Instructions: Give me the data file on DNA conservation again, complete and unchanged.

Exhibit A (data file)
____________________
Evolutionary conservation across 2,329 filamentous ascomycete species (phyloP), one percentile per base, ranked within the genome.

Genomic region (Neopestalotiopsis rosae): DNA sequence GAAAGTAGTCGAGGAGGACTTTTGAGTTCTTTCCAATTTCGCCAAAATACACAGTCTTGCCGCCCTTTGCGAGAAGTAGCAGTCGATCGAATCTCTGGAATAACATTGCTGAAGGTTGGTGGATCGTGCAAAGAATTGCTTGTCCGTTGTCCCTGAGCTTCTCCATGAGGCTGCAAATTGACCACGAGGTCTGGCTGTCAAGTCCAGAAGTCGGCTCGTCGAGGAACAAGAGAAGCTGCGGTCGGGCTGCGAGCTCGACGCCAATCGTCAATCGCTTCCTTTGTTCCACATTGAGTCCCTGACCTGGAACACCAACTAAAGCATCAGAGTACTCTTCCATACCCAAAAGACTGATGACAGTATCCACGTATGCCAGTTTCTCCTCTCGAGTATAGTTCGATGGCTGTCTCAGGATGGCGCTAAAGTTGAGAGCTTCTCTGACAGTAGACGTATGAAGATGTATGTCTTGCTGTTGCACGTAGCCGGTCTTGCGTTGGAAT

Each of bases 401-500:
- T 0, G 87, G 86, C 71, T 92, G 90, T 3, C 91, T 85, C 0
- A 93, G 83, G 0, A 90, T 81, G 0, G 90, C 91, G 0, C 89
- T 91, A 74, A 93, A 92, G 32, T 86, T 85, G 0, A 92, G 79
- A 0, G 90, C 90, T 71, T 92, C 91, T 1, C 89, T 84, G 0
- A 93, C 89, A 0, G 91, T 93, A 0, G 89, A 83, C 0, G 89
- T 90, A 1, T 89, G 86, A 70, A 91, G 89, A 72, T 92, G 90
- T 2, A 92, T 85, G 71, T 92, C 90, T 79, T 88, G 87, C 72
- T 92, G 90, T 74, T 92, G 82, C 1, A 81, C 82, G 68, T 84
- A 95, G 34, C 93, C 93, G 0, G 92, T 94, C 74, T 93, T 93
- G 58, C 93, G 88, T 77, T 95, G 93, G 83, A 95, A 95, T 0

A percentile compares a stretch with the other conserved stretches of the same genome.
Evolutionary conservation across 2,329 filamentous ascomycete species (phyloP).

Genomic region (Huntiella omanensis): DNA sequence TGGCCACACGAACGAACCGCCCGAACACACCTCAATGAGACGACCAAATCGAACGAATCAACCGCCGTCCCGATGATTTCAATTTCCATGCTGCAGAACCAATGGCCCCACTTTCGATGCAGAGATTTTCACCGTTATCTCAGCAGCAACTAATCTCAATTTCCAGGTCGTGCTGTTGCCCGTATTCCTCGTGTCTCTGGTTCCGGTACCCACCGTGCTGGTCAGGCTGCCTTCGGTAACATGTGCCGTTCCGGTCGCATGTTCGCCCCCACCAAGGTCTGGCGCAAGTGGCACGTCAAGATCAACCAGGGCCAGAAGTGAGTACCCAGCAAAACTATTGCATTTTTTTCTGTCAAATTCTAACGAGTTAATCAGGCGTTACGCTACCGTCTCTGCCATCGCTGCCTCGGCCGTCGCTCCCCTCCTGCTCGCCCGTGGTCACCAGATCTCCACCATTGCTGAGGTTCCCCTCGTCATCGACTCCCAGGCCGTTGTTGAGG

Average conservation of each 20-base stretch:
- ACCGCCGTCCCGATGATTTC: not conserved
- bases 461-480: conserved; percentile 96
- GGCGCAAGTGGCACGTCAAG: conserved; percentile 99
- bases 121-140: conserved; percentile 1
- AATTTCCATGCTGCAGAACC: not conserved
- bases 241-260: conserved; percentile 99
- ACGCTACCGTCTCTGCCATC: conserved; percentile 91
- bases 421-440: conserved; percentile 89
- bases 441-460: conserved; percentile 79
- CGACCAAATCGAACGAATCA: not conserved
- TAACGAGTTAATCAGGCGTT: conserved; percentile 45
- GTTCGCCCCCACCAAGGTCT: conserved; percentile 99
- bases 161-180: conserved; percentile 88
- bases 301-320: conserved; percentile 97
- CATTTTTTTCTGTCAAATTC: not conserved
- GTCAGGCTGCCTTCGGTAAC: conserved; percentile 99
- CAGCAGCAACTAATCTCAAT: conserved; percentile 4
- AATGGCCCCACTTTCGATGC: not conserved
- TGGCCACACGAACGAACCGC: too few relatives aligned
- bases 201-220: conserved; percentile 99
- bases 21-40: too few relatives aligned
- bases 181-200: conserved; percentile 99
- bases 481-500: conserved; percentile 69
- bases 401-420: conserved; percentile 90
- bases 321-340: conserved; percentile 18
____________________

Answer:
Evolutionary conservation across 2,329 filamentous ascomycete species (phyloP), one percentile per base, ranked within the genome.

Genomic region (Neopestalotiopsis rosae): DNA sequence GAAAGTAGTCGAGGAGGACTTTTGAGTTCTTTCCAATTTCGCCAAAATACACAGTCTTGCCGCCCTTTGCGAGAAGTAGCAGTCGATCGAATCTCTGGAATAACATTGCTGAAGGTTGGTGGATCGTGCAAAGAATTGCTTGTCCGTTGTCCCTGAGCTTCTCCATGAGGCTGCAAATTGACCACGAGGTCTGGCTGTCAAGTCCAGAAGTCGGCTCGTCGAGGAACAAGAGAAGCTGCGGTCGGGCTGCGAGCTCGACGCCAATCGTCAATCGCTTCCTTTGTTCCACATTGAGTCCCTGACCTGGAACACCAACTAAAGCATCAGAGTACTCTTCCATACCCAAAAGACTGATGACAGTATCCACGTATGCCAGTTTCTCCTCTCGAGTATAGTTCGATGGCTGTCTCAGGATGGCGCTAAAGTTGAGAGCTTCTCTGACAGTAGACGTATGAAGATGTATGTCTTGCTGTTGCACGTAGCCGGTCTTGCGTTGGAAT

Each of bases 401-500:
- T 0, G 87, G 86, C 71, T 92, G 90, T 3, C 91, T 85, C 0
- A 93, G 83, G 0, A 90, T 81, G 0, G 90, C 91, G 0, C 89
- T 91, A 74, A 93, A 92, G 32, T 86, T 85, G 0, A 92, G 79
- A 0, G 90, C 90, T 71, T 92, C 91, T 1, C 89, T 84, G 0
- A 93, C 89, A 0, G 91, T 93, A 0, G 89, A 83, C 0, G 89
- T 90, A 1, T 89, G 86, A 70, A 91, G 89, A 72, T 92, G 90
- T 2, A 92, T 85, G 71, T 92, C 90, T 79, T 88, G 87, C 72
- T 92, G 90, T 74, T 92, G 82, C 1, A 81, C 82, G 68, T 84
- A 95, G 34, C 93, C 93, G 0, G 92, T 94, C 74, T 93, T 93
- G 58, C 93, G 88, T 77, T 95, G 93, G 83, A 95, A 95, T 0

A percentile compares a stretch with the other conserved stretches of the same genome.
Evolutionary conservation across 2,329 filamentous ascomycete species (phyloP).

Genomic region (Huntiella omanensis): DNA sequence TGGCCACACGAACGAACCGCCCGAACACACCTCAATGAGACGACCAAATCGAACGAATCAACCGCCGTCCCGATGATTTCAATTTCCATGCTGCAGAACCAATGGCCCCACTTTCGATGCAGAGATTTTCACCGTTATCTCAGCAGCAACTAATCTCAATTTCCAGGTCGTGCTGTTGCCCGTATTCCTCGTGTCTCTGGTTCCGGTACCCACCGTGCTGGTCAGGCTGCCTTCGGTAACATGTGCCGTTCCGGTCGCATGTTCGCCCCCACCAAGGTCTGGCGCAAGTGGCACGTCAAGATCAACCAGGGCCAGAAGTGAGTACCCAGCAAAACTATTGCATTTTTTTCTGTCAAATTCTAACGAGTTAATCAGGCGTTACGCTACCGTCTCTGCCATCGCTGCCTCGGCCGTCGCTCCCCTCCTGCTCGCCCGTGGTCACCAGATCTCCACCATTGCTGAGGTTCCCCTCGTCATCGACTCCCAGGCCGTTGTTGAGG

Average conservation of each 20-base stretch:
- ACCGCCGTCCCGATGATTTC: not conserved
- bases 461-480: conserved; percentile 96
- GGCGCAAGTGGCACGTCAAG: conserved; percentile 99
- bases 121-140: conserved; percentile 1
- AATTTCCATGCTGCAGAACC: not conserved
- bases 241-260: conserved; percentile 99
- ACGCTACCGTCTCTGCCATC: conserved; percentile 91
- bases 421-440: conserved; percentile 89
- bases 441-460: conserved; percentile 79
- CGACCAAATCGAACGAATCA: not conserved
- TAACGAGTTAATCAGGCGTT: conserved; percentile 45
- GTTCGCCCCCACCAAGGTCT: conserved; percentile 99
- bases 161-180: conserved; percentile 88
- bases 301-320: conserved; percentile 97
- CATTTTTTTCTGTCAAATTC: not conserved
- GTCAGGCTGCCTTCGGTAAC: conserved; percentile 99
- CAGCAGCAACTAATCTCAAT: conserved; percentile 4
- AATGGCCCCACTTTCGATGC: not conserved
- TGGCCACACGAACGAACCGC: too few relatives aligned
- bases 201-220: conserved; percentile 99
- bases 21-40: too few relatives aligned
- bases 181-200: conserved; percentile 99
- bases 481-500: conserved; percentile 69
- bases 401-420: conserved; percentile 90
- bases 321-340: conserved; percentile 18